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Pulling Back the Conservative Curtain

When former First Lady Hillary Clinton spoke of the "vast right wing conspiracy" trying to destroy her husband's presidency, she wasn't entirely off the mark, according to a new book by Hopkins political science professor Steven M. Teles.

In The Rise of the Conservative Legal Movement—The Battle for Control of The Law (Princeton University Press), Teles demonstrates through exhaustive and exclusive research that conservatives have conspired since the 1970s to counter the entrenched influence of liberals in the U.S. legal establishment.

But despite what many liberals believe, the effort was in no way waged by a vast collection of evil geniuses.

As Teles writes in his book: "While the conservative movement has had its very considerable strengths, it was never a monolith, often made serious errors, and succeeded by shrewd adaptation rather than by the far-sighted pursuit of a grand plan."

Critics have praised Teles for obtaining access to the archives of the Federalist Society and the Olin Foundation, two of the main conservative organizations behind the effort to infuse conservative values into traditionally liberal law schools.

"No published study about the conservative legal movement of which I am aware can compete with the information, detail, perspectives, and stories that Teles has packed into his book," wrote Roy B. Flemming in the Law & Politics Book Review. "Teles' book is an important reference and the chief departure point for anybody seriously wanting to understand one of the most important transformations in contemporary legal history and politics."

Teles began work on the book in late 2001, but he says it took years of prodding to convince the Federalist Society to grant him access to its papers. Once the access was granted, he knew he was on the cusp of an academic "scoop," especially as the privilege led other groups to open their files to him as well.

He was correct in assuming that the exclusive access would help produce an academic book with popular appeal. Bloggers from media as varied as National Public Radio, Slate, and the Volokh Conspiracy sounded off on the book. Much of that was driven by the assumptions Teles shattered about conservative organizations.

"People have this Oliver Stone image of five guys meeting in the Mayflower Hotel and cackling," he says. "The more I looked at it the more I saw a process of trial and error."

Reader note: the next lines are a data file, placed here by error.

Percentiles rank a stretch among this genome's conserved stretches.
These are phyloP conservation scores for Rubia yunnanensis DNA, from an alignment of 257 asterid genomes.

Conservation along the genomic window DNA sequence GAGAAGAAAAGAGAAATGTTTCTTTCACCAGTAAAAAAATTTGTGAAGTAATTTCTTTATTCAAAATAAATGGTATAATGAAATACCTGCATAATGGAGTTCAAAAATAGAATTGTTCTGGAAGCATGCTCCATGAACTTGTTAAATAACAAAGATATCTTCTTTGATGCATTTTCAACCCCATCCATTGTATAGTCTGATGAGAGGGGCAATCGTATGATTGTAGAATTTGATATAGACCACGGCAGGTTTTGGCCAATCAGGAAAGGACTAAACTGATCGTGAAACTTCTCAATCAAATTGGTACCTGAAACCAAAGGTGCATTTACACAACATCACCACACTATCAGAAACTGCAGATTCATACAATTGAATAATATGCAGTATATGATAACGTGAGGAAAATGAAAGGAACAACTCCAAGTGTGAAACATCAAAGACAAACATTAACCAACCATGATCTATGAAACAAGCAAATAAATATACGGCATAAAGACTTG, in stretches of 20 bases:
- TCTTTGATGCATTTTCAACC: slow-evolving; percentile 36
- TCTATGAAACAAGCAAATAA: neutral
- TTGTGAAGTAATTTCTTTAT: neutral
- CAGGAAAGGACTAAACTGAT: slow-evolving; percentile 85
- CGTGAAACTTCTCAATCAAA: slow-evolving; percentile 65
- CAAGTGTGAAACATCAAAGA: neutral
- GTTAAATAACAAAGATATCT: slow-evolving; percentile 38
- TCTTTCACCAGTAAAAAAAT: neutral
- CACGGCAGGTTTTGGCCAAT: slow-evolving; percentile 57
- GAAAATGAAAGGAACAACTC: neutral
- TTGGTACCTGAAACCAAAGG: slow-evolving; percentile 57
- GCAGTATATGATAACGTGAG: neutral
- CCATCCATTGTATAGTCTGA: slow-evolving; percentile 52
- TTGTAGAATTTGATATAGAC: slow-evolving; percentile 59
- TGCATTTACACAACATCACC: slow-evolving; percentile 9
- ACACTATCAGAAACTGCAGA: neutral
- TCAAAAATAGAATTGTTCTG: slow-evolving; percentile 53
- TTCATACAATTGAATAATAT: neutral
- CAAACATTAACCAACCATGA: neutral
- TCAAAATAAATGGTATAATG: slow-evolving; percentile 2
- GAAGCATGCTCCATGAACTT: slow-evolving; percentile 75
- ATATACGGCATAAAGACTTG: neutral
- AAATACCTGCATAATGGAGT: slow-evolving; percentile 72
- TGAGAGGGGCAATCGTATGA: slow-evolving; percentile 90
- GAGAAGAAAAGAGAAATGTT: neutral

That's not to say the conservative legal movement has not come a long way. "The book explains," he says, "how the conservative legal movement, outsmarted and undermanned in the 1970s, became the sophisticated and deeply organized network of today."

More 2008-09 Faculty Books

Whatever Happened to Class? Reflections from South Asia
Routledge Press
Edited by Ronald Herring and Rina Agarwala, assistant professor, sociology

With the issue of class losing prominence as a way to understand the world from a South Asian perspective, this narrative explores the effects on the class system of the global economy, intellectual fads, and the emergence of a new middle class.

Rise of the Red Engineers: The Cultural Revolution and the Origins of China's New Class
Stanford University Press
By Joel Andreas, assistant professor, sociology

Through a case study of China's renowned technology school, Tsinghua University, Andreas explains the tumultuous origins of the class of technocratic officials who rule China today, chronicling how two mutually hostile groups—the poorly educated peasant revolutionaries who seized power in 1949 and China's old educated elite—coalesced to form a new dominant class.

A Companion to Latin American Literature and Culture
Wiley-Blackwell
Edited by Sara Castro-Klaren, professor, German and Romance languages and literatures

Castro-Klaren assembles a collection of essays that explore the cultural and historical contexts of Latin American literature and examines how the culture and literature of Latin America interacted in the past and continue to interact today.

The Marriage-Go-Round: The State of Marriage and the Family Today
Alfred A. Knopf Inc.
By Andrew Cherlin, Benjamin H. Griswold III Professor of Public Policy, sociology

Cherlin, an expert on American family life with more than 30 years of study and analysis, discusses the current state of marriage and how its incarnation as a "merry-go-round of partnerships" affects parents and children alike.

Fateful Beauty: Aesthetic Environments, Juvenile Development, and Literature 1860-1960
Princeton University Press
By Douglas Mao, professor, English

In Fateful Beauty, Mao recovers the lost intellectual, social, and literary history of the belief that the beauty—or ugliness—of the environment in which one is raised influences or even determines one's fate.

Visual Reflections: A Perceptual Deficit and Its Implications
Oxford University Press
By Michael McCloskey, professor, cognitive science

McCloskey's observations of a college student who sees the world in a mirror-reversed fashion leads him to new conclusions about spatial cognition and challenges how we view perception philosophically.